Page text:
Do You Know When to Fire a Problem Client?
As a consultant or freelancer, it may seem like a bad idea to willingly let go of any business. But, it’s not always a bad idea.
Some clients could be unresponsive to all of your emails. Others might not pay well enough or on time. And these are just two examples — here are 6 of the top signs that you should fire a client.
1. The client doesn’t pay on time
Do you have a client who is perpetually paying their invoices late? Do you spend a substantial amount of time and energy trying to track down payments?
If this sounds like one of your own clients, it’s time to find their replacement. Worrying about whether your invoices will get paid takes away precious time and energy from your other, more timely clients.
2. They’ve become your lowest paying client
It’s an exciting scenario: your business is growing and your rates are rising. As this happens, some of your existing clients could remain ‘stuck’ under your old rates.
In this case, you have some options. You could make the case for a newer, higher rate, and the client might be thrilled to accept because they know you deliver quality work. You can also choose to fire the client to focus on higher paying clients.
3. The client doesn’t respect you, and it’s obvious
If your client constantly demeans you and your work, speaks down to you, or otherwise makes you feel disrespected, it’s time to let them go. If a client is downright mean, you need to drop them.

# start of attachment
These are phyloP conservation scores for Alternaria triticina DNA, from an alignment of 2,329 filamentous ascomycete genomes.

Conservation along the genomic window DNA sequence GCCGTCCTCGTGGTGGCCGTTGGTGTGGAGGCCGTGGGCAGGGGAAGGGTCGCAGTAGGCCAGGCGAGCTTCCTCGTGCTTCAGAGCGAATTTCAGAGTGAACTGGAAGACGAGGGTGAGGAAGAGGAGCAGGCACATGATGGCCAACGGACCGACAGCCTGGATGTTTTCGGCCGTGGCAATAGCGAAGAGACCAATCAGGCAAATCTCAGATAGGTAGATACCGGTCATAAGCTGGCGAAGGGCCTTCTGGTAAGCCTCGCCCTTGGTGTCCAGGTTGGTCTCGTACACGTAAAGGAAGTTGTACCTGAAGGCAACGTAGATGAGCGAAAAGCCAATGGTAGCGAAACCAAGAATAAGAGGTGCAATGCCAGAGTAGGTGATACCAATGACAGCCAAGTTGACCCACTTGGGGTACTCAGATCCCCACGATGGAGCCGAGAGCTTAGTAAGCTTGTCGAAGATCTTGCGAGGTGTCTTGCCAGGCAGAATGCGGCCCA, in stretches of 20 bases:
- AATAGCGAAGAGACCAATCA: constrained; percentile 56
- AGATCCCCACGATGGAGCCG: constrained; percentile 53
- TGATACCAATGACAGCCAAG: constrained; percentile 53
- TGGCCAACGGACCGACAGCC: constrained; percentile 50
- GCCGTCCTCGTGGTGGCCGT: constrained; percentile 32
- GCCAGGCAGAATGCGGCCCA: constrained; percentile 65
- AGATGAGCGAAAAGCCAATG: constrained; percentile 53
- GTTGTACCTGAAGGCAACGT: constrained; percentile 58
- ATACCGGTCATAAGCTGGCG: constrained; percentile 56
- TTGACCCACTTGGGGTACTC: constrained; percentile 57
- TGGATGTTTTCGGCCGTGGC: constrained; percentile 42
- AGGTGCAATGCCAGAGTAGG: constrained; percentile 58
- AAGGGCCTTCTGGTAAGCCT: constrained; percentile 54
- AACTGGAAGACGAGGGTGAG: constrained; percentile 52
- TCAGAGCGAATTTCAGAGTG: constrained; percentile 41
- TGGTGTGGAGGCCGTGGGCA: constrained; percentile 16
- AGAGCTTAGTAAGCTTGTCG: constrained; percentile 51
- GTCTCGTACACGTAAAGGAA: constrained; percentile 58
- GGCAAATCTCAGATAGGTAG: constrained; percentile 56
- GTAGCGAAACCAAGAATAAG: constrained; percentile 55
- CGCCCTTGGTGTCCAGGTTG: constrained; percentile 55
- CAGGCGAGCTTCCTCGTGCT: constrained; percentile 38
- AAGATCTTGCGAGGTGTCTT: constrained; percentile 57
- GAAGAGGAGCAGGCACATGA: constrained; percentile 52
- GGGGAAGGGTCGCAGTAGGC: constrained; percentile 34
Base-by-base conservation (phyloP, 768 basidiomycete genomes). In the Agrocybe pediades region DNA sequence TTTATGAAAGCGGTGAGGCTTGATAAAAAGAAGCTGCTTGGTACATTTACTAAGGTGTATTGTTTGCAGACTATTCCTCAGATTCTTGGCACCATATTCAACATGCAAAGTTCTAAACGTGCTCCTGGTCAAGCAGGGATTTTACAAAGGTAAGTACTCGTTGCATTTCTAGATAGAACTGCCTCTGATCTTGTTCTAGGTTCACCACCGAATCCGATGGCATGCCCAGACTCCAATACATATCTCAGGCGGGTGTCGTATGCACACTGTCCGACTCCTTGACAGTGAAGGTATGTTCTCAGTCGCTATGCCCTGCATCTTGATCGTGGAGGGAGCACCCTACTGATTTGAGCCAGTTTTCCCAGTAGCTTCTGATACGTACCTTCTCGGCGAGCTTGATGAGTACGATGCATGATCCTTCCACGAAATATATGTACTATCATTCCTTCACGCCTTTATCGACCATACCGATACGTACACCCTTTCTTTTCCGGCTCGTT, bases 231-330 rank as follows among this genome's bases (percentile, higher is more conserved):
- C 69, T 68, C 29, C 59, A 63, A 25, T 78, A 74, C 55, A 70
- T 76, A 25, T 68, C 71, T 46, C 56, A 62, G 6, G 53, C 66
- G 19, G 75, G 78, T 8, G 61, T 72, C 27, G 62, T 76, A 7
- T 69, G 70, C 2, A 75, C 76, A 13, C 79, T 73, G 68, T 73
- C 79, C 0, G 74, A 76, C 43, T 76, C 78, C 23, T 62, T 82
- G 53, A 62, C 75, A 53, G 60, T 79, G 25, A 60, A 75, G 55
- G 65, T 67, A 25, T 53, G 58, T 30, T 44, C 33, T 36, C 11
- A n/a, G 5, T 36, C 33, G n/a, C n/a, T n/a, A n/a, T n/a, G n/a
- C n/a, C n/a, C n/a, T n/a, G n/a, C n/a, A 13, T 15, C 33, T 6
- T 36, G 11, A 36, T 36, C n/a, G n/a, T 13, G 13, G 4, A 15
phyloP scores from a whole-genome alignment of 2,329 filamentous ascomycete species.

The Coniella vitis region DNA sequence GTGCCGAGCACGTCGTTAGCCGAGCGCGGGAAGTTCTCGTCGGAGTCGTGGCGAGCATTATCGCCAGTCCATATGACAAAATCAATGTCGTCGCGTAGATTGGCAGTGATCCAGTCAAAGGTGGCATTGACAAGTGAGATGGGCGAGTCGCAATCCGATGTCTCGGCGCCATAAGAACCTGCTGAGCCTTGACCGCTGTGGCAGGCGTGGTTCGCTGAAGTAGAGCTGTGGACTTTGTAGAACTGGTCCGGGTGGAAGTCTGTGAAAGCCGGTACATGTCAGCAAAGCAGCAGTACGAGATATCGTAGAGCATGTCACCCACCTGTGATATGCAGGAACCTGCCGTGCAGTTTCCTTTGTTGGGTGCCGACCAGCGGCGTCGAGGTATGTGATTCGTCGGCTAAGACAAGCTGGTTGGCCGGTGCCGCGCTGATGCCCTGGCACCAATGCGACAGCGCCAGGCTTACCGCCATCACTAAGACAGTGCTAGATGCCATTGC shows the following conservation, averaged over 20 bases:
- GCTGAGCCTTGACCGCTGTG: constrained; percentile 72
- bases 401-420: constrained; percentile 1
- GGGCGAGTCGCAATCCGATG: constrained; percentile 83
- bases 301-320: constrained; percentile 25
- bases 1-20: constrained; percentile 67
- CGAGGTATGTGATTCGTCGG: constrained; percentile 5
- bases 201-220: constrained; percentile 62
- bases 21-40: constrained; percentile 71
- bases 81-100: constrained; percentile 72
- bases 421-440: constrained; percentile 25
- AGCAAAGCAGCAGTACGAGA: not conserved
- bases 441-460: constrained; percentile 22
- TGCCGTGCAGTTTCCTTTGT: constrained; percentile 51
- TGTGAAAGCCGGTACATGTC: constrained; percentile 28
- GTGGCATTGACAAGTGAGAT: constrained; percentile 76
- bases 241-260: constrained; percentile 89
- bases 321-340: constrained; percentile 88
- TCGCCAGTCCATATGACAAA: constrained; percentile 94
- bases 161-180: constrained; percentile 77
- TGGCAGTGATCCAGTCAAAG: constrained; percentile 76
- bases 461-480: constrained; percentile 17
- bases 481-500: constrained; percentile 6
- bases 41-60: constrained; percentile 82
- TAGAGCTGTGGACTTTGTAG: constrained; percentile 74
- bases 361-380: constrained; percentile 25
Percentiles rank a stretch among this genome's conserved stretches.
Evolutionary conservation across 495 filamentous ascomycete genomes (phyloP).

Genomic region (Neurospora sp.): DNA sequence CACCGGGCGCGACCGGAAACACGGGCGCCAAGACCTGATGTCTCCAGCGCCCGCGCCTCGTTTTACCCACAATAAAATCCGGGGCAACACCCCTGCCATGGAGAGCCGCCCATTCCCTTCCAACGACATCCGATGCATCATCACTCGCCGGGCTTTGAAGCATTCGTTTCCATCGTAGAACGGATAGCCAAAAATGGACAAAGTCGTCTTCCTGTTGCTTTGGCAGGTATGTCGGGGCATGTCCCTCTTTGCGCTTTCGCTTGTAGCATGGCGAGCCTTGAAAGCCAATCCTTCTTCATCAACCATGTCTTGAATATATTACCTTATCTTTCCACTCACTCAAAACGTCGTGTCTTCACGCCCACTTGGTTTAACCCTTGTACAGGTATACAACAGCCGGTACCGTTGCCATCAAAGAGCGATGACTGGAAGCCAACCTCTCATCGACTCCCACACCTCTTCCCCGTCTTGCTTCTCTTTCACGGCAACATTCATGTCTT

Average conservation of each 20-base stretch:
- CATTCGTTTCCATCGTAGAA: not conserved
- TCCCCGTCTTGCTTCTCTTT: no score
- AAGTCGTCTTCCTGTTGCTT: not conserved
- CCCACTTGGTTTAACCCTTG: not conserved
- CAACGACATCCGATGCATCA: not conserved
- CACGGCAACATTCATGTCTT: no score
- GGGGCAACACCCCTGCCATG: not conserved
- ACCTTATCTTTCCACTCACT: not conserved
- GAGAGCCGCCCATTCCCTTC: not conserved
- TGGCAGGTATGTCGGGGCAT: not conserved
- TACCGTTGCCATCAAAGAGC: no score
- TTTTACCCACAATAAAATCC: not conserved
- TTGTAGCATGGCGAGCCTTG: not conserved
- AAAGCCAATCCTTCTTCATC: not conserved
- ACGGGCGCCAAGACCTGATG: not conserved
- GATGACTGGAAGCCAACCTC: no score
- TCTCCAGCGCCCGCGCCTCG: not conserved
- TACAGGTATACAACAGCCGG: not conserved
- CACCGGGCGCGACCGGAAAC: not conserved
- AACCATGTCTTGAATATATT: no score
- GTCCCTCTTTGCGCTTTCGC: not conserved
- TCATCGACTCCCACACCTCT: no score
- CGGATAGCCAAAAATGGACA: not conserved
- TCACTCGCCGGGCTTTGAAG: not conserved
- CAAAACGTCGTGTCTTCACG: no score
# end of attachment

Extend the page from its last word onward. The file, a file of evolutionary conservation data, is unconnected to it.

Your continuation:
To avoid this problem in the future it’s important to carefully assess the demeanor of potential clients. How do they treat their employees and what is their staff turnover, for example? How they treat others is a useful indicator of how they’ll treat you.
4. They don't respect your boundaries
Similar to a lack of personal respect, some problem clients also refuse to respect certain boundaries.
For example, let’s assume you’ve told a client that you’ll respond to emails and answer calls during normal business hours Monday through Friday. If this client regularly calls, texts, and emails at 11pm on a Friday night, with the expectation of a quick response, they clearly don’t respect your boundaries.
It’s up to you to dictate these boundaries, though. A client might think a late-night phone call is perfectly reasonable, so it’s up to you to manage expectations from the beginning.
5. They don’t respond to your calls and emails
When you need feedback on a project or deliverable, can you count on your client to respond in a reasonable amount of time? Have you repeatedly explained that the lack of communication is making it very difficult to finish the project?
Clients like this make your job much harder than it needs to be. Communication is important, especially when a business is working with a contracted service provider like a consultant or freelancer. Consider trying to replace them with a client who understands that their input is (at least occasionally) a vital part of your process.
6. Just hearing their name stresses you out
Sometimes, this last reason might be all the proof you need that it’s time to fire a problem client.
If simply thinking about this client causes you stress or sends you into a rage spiral, you should consider firing them. It might sound like a terrifying prospect at first, but you’ll feel so much better once you’ve tackled the problem head on.
Firing a client can be tricky, but there are resources available that can help you learn how to fire a client so that you can keep building your business.